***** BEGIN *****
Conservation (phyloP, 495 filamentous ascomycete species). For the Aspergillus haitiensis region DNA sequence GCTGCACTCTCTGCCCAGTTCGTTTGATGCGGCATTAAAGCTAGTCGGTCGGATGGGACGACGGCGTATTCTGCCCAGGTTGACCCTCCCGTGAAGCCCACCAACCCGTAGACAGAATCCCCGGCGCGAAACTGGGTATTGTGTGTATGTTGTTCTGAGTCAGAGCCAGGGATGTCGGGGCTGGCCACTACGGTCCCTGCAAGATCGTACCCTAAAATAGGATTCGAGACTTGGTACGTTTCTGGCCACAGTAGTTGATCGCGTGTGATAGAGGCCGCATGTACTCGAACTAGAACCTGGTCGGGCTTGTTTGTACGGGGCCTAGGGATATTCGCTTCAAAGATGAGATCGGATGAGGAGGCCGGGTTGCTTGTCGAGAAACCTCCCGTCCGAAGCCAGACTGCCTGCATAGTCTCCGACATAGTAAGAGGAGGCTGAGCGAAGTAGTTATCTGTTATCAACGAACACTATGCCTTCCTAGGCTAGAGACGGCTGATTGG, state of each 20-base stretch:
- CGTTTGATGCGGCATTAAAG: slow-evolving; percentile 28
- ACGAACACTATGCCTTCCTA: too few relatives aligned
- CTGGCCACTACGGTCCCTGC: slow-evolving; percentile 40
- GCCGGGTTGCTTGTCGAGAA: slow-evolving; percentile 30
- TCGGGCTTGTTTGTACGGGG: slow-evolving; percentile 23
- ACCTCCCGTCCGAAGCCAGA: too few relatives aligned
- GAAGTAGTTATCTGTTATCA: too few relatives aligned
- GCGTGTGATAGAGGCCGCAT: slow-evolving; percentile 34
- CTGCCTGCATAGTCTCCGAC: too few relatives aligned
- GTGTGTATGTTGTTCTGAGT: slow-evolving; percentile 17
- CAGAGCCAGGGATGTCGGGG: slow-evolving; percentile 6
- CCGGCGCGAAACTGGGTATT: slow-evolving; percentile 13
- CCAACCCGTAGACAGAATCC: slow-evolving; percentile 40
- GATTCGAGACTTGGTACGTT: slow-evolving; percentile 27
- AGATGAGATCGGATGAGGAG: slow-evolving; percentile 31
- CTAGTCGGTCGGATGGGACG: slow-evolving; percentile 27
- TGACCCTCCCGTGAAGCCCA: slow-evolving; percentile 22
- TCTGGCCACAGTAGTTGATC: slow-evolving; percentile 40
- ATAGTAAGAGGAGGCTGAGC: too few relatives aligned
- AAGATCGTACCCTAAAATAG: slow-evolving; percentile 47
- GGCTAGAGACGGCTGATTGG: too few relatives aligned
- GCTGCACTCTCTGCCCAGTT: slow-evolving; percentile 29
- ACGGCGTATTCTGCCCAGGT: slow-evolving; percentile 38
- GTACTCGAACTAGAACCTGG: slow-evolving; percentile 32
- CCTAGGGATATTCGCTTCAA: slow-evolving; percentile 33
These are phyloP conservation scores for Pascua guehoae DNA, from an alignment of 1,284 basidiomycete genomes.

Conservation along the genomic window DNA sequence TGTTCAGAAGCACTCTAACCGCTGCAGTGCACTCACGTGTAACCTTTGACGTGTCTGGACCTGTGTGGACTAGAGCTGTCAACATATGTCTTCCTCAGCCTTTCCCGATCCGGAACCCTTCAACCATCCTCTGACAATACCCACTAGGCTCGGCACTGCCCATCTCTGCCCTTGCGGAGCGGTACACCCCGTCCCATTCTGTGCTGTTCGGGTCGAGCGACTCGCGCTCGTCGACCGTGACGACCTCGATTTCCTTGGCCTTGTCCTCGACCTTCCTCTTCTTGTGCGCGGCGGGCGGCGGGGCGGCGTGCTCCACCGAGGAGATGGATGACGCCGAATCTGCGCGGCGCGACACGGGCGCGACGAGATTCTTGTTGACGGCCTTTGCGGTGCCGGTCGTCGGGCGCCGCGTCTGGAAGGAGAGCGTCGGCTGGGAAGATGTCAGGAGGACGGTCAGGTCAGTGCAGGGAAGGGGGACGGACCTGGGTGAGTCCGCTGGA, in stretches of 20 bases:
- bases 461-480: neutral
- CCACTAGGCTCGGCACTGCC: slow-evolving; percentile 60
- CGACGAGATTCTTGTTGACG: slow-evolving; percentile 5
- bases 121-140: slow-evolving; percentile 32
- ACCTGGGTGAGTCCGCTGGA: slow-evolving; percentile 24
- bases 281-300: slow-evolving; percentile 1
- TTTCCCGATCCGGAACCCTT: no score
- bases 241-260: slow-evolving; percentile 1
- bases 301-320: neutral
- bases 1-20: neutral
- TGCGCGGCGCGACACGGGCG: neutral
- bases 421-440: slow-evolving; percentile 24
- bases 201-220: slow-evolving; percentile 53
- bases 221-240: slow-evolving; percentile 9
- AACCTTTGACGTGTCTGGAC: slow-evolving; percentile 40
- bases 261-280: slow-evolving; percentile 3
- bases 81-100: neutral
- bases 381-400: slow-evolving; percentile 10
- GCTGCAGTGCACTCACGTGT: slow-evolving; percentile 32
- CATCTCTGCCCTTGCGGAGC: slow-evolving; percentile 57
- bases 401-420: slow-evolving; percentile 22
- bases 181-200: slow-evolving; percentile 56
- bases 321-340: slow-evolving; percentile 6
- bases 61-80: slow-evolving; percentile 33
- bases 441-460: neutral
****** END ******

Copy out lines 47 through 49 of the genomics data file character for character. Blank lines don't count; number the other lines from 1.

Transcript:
- GCTGCAGTGCACTCACGTGT: slow-evolving; percentile 32
- CATCTCTGCCCTTGCGGAGC: slow-evolving; percentile 57
- bases 401-420: slow-evolving; percentile 22